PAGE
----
State of Indiana Shelby County SS
Declaration of Revolutionary War
In the Probate Court of Shelby County August Term 1841
On this 10th day of August in the year of Our Lord eighteen hundred and forty one, Personally appeared before the Honorable Jacob Kennerly Judge of said Court now in session -
JOSHUA ENSMINGER a resident of Liberty Township in the County of Shelby and State of Indiana, aged Eighty one years (on the 8th day of March last) Who being first duly sworn according to law doth on his oath make the following declaration in order to obtain the benefit of the provisions made by the act of Congress passed the 7th of June 1832
That he entered the service of the United States (as a private) under the following named Officers; and served as herein stated:
Our Colonel's name was
Samuel Vance, Our Captain's name was John B. Bary, Our Lieutenant's name was
William Deen, and our Ensigns's name was William Bowler.
Some time in the fall of the year 1780 (and which time I do not distinctly recollect, but from the Certificate of Service which I received from the above mentioned officers I believe said time to have been about the 23rd day of October) I was drafted from the Militia of Augusta County in the State of Virginia (where I then resided) and rendezvoused with about 30 others recruits for the American Army about that time, at the Paynter Gap Mill in Said County of Augusta, at which place we were put under the Command of Sergeant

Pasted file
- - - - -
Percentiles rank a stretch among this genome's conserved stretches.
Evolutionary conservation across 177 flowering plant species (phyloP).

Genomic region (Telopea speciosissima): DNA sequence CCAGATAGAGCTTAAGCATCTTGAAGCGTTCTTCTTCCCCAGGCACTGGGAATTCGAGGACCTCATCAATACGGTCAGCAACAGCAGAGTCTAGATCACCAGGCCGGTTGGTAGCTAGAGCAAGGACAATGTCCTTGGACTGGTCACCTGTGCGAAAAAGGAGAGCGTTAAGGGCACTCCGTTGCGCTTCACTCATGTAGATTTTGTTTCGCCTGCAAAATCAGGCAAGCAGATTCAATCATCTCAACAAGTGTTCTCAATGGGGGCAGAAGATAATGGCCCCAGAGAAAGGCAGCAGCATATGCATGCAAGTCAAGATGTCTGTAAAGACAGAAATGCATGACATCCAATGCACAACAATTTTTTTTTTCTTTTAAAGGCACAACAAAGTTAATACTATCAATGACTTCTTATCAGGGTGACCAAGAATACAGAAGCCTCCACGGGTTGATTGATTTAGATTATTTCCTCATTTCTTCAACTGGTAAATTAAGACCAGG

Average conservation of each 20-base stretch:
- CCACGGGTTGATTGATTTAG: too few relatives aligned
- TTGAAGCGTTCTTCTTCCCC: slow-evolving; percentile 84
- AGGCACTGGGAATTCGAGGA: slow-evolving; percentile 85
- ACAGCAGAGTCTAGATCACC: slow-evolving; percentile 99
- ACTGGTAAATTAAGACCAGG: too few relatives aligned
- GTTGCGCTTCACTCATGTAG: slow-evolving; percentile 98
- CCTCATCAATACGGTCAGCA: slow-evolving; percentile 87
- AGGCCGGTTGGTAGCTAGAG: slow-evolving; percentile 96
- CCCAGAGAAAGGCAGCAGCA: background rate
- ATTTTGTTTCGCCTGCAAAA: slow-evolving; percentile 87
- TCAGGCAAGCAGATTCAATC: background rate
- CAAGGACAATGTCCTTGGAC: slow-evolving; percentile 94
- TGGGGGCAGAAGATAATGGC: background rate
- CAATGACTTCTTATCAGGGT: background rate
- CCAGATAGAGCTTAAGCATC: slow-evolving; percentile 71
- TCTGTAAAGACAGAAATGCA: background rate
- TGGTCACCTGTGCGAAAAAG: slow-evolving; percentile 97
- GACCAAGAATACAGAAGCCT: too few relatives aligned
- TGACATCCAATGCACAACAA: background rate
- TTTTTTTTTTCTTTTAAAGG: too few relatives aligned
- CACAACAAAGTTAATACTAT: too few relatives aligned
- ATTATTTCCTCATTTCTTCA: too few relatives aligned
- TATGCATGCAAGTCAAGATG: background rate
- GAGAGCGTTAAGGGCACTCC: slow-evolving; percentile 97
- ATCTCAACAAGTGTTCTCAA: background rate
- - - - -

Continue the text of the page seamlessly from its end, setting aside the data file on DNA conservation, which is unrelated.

John Hazzard and were marched under his command the next day to Staunton in the same County Where we with others were formed into a Company under the Command of Captain John Bary under Command of whom with the above named Lieutenant and Ensign we Marched from Staunton by the way of Winchester and across the Potomac River at Harpers Ferry through Frederick in the State of Maryland. We continued our March stopping a day or two at a time occasionally until we arrived at a Fort occupied by the American Troops about two miles above York Town on the York River, said Fort was located on the opposite side of the river from York Town. At this fort we met our Colonel Samuel Vance who had left us at Staunton the day before we marched from there. Our Company remained in the fort until some time in the Spring, where our company and two other Companies were Stationed about three fourths of a mile down the River from the fort where we were occupied in digging a trench or ditch across the neck of land from the river to a bay to protect our troops from the enemies light-horse we were occupied in digging said trench about three weeks. When we had completed the trench we were marched back to the fort, when we arrived there we were informed that the [---------] had landed on the same side of the river, and but a short distance below us. The same or the next day a part of our Troops, myself among the rest, Our Captain, Lieutenant, Ensign, and about twenty five others of our Company (I think ours was called the Third Company, we had had seventy three men in it including the Officers) were ordered out of the fort. We marched down the river and across the trench that we had dug, and beyond it about half a mile, where we made a halt and remained until some time in the afternoon when we were attacked by the enemy. After exchanging a few shots with them we were ordered to retreat, which we did back to the fort and arrived there about sunset. We lost in this engagement (I think) six men killed. After this our company remained in and about the Fort for several weeks, when a part of our troops, myself and them had another engagement which took place near the same ground where the first did. I think the Americans lost (in Killed) about sixty men. Our Company had five men Killed (I do not recollect their names). Our Company belonged to the tenth regiment which was Commanded by Colonel Samuel Vance from Greenbrier County in the State of Virginia. The last engagement above mentioned took place a few days before the surrender of Cornwallis. I was present and saw Cornwallis surrender his sword. I think it was Lafayette who received his sword. General Washington, Lafayette and other officers were present, this took place about a mile below the Fort above mentioned and on the same side of the river, about the Middle of the day or a little after. The officers who received Cornwallis' Sword returned it to him after a short time. I have forgotten the names of the fort and the names of Most of the Officers that were there , those whom I recollect besides those above mentioned were Colonel Lee and Major Fletcher, General Washington was not with the Army when I first went to the fort. On the 24th day of October 1781 and a few days after the surrender of Cornwallis I got my discharge which I now have in my possession and design to enclose it with my application. I lost said discharge in the State of Virginia about forty years ago, And I suppose it had been [ ] taken from my possession and burnt or destroyed, but I lately and unexpectedly about the first of June last (1840) received the same from the hand of